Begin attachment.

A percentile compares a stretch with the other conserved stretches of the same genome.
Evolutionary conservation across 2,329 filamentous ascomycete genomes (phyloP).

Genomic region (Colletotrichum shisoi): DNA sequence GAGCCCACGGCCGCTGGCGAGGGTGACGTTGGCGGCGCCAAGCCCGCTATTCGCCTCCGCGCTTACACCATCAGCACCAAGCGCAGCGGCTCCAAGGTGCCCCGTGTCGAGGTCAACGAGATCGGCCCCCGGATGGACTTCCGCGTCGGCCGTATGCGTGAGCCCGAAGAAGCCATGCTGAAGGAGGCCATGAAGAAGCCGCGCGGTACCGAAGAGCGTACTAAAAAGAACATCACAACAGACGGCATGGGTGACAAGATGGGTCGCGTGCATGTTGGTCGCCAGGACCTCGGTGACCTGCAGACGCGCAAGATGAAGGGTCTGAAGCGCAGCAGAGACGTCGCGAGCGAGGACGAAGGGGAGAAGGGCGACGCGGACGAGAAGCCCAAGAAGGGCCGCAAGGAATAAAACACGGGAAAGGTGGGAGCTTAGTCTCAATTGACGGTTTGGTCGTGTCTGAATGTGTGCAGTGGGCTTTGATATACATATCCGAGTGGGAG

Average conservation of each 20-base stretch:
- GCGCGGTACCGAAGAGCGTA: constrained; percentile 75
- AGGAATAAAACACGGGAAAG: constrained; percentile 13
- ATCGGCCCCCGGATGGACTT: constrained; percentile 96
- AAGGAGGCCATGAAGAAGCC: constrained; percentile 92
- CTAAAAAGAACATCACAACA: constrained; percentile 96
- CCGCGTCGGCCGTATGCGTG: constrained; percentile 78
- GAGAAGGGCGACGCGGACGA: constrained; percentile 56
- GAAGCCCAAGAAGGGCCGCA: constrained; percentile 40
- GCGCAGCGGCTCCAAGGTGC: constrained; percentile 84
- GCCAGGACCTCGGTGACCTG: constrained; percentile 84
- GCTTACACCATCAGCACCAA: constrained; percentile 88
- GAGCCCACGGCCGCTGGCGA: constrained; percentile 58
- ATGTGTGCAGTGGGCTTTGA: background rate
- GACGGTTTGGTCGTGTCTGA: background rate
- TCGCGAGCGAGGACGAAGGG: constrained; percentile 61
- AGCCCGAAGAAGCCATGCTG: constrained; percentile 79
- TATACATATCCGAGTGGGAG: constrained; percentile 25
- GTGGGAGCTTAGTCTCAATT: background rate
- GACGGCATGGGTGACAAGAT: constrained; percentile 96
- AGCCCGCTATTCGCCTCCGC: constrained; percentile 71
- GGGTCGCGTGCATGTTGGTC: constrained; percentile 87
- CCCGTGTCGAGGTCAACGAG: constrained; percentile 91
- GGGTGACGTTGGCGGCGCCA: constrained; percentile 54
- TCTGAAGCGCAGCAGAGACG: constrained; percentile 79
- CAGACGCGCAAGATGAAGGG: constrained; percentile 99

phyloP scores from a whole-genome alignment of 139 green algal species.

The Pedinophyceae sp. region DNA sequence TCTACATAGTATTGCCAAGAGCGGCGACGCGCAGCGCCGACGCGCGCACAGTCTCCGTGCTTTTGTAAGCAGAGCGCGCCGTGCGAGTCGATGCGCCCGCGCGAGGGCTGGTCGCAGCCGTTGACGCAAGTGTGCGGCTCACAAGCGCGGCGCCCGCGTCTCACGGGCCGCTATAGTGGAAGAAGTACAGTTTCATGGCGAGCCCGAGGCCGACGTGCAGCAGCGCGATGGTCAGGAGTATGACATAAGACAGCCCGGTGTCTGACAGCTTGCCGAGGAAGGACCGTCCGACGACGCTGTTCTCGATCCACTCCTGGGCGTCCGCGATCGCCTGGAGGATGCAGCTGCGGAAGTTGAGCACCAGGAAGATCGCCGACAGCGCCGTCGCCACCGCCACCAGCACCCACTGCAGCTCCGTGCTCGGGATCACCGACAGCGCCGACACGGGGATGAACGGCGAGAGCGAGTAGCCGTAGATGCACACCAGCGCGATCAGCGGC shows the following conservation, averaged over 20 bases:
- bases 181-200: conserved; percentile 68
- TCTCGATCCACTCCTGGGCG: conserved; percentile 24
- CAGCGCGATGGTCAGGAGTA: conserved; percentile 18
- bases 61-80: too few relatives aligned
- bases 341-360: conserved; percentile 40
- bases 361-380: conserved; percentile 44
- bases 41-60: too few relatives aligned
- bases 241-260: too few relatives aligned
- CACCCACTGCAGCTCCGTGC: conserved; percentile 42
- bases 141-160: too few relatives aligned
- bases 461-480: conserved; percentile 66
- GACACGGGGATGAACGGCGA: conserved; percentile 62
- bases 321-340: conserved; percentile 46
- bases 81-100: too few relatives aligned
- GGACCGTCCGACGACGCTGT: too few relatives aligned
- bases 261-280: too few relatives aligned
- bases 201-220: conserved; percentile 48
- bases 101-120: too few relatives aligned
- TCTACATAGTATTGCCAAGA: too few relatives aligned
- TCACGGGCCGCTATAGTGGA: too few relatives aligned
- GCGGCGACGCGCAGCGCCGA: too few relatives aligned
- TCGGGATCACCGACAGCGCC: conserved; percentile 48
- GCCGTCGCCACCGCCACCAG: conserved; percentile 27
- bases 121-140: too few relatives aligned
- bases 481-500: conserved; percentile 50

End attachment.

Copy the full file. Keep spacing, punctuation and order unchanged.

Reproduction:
A percentile compares a stretch with the other conserved stretches of the same genome.
Evolutionary conservation across 2,329 filamentous ascomycete genomes (phyloP).

Genomic region (Colletotrichum shisoi): DNA sequence GAGCCCACGGCCGCTGGCGAGGGTGACGTTGGCGGCGCCAAGCCCGCTATTCGCCTCCGCGCTTACACCATCAGCACCAAGCGCAGCGGCTCCAAGGTGCCCCGTGTCGAGGTCAACGAGATCGGCCCCCGGATGGACTTCCGCGTCGGCCGTATGCGTGAGCCCGAAGAAGCCATGCTGAAGGAGGCCATGAAGAAGCCGCGCGGTACCGAAGAGCGTACTAAAAAGAACATCACAACAGACGGCATGGGTGACAAGATGGGTCGCGTGCATGTTGGTCGCCAGGACCTCGGTGACCTGCAGACGCGCAAGATGAAGGGTCTGAAGCGCAGCAGAGACGTCGCGAGCGAGGACGAAGGGGAGAAGGGCGACGCGGACGAGAAGCCCAAGAAGGGCCGCAAGGAATAAAACACGGGAAAGGTGGGAGCTTAGTCTCAATTGACGGTTTGGTCGTGTCTGAATGTGTGCAGTGGGCTTTGATATACATATCCGAGTGGGAG

Average conservation of each 20-base stretch:
- GCGCGGTACCGAAGAGCGTA: constrained; percentile 75
- AGGAATAAAACACGGGAAAG: constrained; percentile 13
- ATCGGCCCCCGGATGGACTT: constrained; percentile 96
- AAGGAGGCCATGAAGAAGCC: constrained; percentile 92
- CTAAAAAGAACATCACAACA: constrained; percentile 96
- CCGCGTCGGCCGTATGCGTG: constrained; percentile 78
- GAGAAGGGCGACGCGGACGA: constrained; percentile 56
- GAAGCCCAAGAAGGGCCGCA: constrained; percentile 40
- GCGCAGCGGCTCCAAGGTGC: constrained; percentile 84
- GCCAGGACCTCGGTGACCTG: constrained; percentile 84
- GCTTACACCATCAGCACCAA: constrained; percentile 88
- GAGCCCACGGCCGCTGGCGA: constrained; percentile 58
- ATGTGTGCAGTGGGCTTTGA: background rate
- GACGGTTTGGTCGTGTCTGA: background rate
- TCGCGAGCGAGGACGAAGGG: constrained; percentile 61
- AGCCCGAAGAAGCCATGCTG: constrained; percentile 79
- TATACATATCCGAGTGGGAG: constrained; percentile 25
- GTGGGAGCTTAGTCTCAATT: background rate
- GACGGCATGGGTGACAAGAT: constrained; percentile 96
- AGCCCGCTATTCGCCTCCGC: constrained; percentile 71
- GGGTCGCGTGCATGTTGGTC: constrained; percentile 87
- CCCGTGTCGAGGTCAACGAG: constrained; percentile 91
- GGGTGACGTTGGCGGCGCCA: constrained; percentile 54
- TCTGAAGCGCAGCAGAGACG: constrained; percentile 79
- CAGACGCGCAAGATGAAGGG: constrained; percentile 99

phyloP scores from a whole-genome alignment of 139 green algal species.

The Pedinophyceae sp. region DNA sequence TCTACATAGTATTGCCAAGAGCGGCGACGCGCAGCGCCGACGCGCGCACAGTCTCCGTGCTTTTGTAAGCAGAGCGCGCCGTGCGAGTCGATGCGCCCGCGCGAGGGCTGGTCGCAGCCGTTGACGCAAGTGTGCGGCTCACAAGCGCGGCGCCCGCGTCTCACGGGCCGCTATAGTGGAAGAAGTACAGTTTCATGGCGAGCCCGAGGCCGACGTGCAGCAGCGCGATGGTCAGGAGTATGACATAAGACAGCCCGGTGTCTGACAGCTTGCCGAGGAAGGACCGTCCGACGACGCTGTTCTCGATCCACTCCTGGGCGTCCGCGATCGCCTGGAGGATGCAGCTGCGGAAGTTGAGCACCAGGAAGATCGCCGACAGCGCCGTCGCCACCGCCACCAGCACCCACTGCAGCTCCGTGCTCGGGATCACCGACAGCGCCGACACGGGGATGAACGGCGAGAGCGAGTAGCCGTAGATGCACACCAGCGCGATCAGCGGC shows the following conservation, averaged over 20 bases:
- bases 181-200: conserved; percentile 68
- TCTCGATCCACTCCTGGGCG: conserved; percentile 24
- CAGCGCGATGGTCAGGAGTA: conserved; percentile 18
- bases 61-80: too few relatives aligned
- bases 341-360: conserved; percentile 40
- bases 361-380: conserved; percentile 44
- bases 41-60: too few relatives aligned
- bases 241-260: too few relatives aligned
- CACCCACTGCAGCTCCGTGC: conserved; percentile 42
- bases 141-160: too few relatives aligned
- bases 461-480: conserved; percentile 66
- GACACGGGGATGAACGGCGA: conserved; percentile 62
- bases 321-340: conserved; percentile 46
- bases 81-100: too few relatives aligned
- GGACCGTCCGACGACGCTGT: too few relatives aligned
- bases 261-280: too few relatives aligned
- bases 201-220: conserved; percentile 48
- bases 101-120: too few relatives aligned
- TCTACATAGTATTGCCAAGA: too few relatives aligned
- TCACGGGCCGCTATAGTGGA: too few relatives aligned
- GCGGCGACGCGCAGCGCCGA: too few relatives aligned
- TCGGGATCACCGACAGCGCC: conserved; percentile 48
- GCCGTCGCCACCGCCACCAG: conserved; percentile 27
- bases 121-140: too few relatives aligned
- bases 481-500: conserved; percentile 50